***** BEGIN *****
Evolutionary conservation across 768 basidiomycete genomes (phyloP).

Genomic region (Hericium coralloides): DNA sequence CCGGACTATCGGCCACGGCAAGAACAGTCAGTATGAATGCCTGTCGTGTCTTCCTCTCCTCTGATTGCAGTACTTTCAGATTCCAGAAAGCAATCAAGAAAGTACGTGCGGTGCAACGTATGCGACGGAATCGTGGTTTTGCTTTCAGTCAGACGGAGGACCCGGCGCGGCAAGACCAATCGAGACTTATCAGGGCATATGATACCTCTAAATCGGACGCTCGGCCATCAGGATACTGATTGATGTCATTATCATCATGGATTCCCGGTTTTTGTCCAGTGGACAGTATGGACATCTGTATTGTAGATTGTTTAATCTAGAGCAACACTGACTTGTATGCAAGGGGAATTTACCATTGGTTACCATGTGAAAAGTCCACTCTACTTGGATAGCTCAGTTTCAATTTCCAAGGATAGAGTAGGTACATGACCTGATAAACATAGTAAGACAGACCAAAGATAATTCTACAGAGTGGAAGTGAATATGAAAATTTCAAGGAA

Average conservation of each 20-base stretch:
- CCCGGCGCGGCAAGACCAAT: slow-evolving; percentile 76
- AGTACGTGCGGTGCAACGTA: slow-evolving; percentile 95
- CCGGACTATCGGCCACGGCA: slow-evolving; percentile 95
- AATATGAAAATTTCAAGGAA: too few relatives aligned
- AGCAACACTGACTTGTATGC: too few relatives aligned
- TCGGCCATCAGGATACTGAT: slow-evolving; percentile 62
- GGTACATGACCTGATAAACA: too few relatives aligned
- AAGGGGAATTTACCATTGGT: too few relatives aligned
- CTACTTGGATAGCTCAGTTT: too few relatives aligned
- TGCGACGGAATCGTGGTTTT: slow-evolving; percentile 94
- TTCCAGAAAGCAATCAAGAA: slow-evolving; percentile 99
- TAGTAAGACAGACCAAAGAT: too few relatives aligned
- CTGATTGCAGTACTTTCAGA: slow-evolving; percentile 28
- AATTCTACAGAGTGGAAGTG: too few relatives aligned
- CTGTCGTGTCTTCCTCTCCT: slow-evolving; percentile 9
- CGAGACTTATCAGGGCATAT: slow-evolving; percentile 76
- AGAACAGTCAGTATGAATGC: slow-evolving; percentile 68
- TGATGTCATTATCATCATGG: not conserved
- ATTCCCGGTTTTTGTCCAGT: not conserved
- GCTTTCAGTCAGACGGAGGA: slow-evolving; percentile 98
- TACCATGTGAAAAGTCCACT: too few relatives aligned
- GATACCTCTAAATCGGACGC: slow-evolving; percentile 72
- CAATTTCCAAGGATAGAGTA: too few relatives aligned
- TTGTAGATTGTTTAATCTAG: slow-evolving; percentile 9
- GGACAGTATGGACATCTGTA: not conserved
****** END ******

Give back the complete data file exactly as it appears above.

Evolutionary conservation across 768 basidiomycete genomes (phyloP).

Genomic region (Hericium coralloides): DNA sequence CCGGACTATCGGCCACGGCAAGAACAGTCAGTATGAATGCCTGTCGTGTCTTCCTCTCCTCTGATTGCAGTACTTTCAGATTCCAGAAAGCAATCAAGAAAGTACGTGCGGTGCAACGTATGCGACGGAATCGTGGTTTTGCTTTCAGTCAGACGGAGGACCCGGCGCGGCAAGACCAATCGAGACTTATCAGGGCATATGATACCTCTAAATCGGACGCTCGGCCATCAGGATACTGATTGATGTCATTATCATCATGGATTCCCGGTTTTTGTCCAGTGGACAGTATGGACATCTGTATTGTAGATTGTTTAATCTAGAGCAACACTGACTTGTATGCAAGGGGAATTTACCATTGGTTACCATGTGAAAAGTCCACTCTACTTGGATAGCTCAGTTTCAATTTCCAAGGATAGAGTAGGTACATGACCTGATAAACATAGTAAGACAGACCAAAGATAATTCTACAGAGTGGAAGTGAATATGAAAATTTCAAGGAA

Average conservation of each 20-base stretch:
- CCCGGCGCGGCAAGACCAAT: slow-evolving; percentile 76
- AGTACGTGCGGTGCAACGTA: slow-evolving; percentile 95
- CCGGACTATCGGCCACGGCA: slow-evolving; percentile 95
- AATATGAAAATTTCAAGGAA: too few relatives aligned
- AGCAACACTGACTTGTATGC: too few relatives aligned
- TCGGCCATCAGGATACTGAT: slow-evolving; percentile 62
- GGTACATGACCTGATAAACA: too few relatives aligned
- AAGGGGAATTTACCATTGGT: too few relatives aligned
- CTACTTGGATAGCTCAGTTT: too few relatives aligned
- TGCGACGGAATCGTGGTTTT: slow-evolving; percentile 94
- TTCCAGAAAGCAATCAAGAA: slow-evolving; percentile 99
- TAGTAAGACAGACCAAAGAT: too few relatives aligned
- CTGATTGCAGTACTTTCAGA: slow-evolving; percentile 28
- AATTCTACAGAGTGGAAGTG: too few relatives aligned
- CTGTCGTGTCTTCCTCTCCT: slow-evolving; percentile 9
- CGAGACTTATCAGGGCATAT: slow-evolving; percentile 76
- AGAACAGTCAGTATGAATGC: slow-evolving; percentile 68
- TGATGTCATTATCATCATGG: not conserved
- ATTCCCGGTTTTTGTCCAGT: not conserved
- GCTTTCAGTCAGACGGAGGA: slow-evolving; percentile 98
- TACCATGTGAAAAGTCCACT: too few relatives aligned
- GATACCTCTAAATCGGACGC: slow-evolving; percentile 72
- CAATTTCCAAGGATAGAGTA: too few relatives aligned
- TTGTAGATTGTTTAATCTAG: slow-evolving; percentile 9
- GGACAGTATGGACATCTGTA: not conserved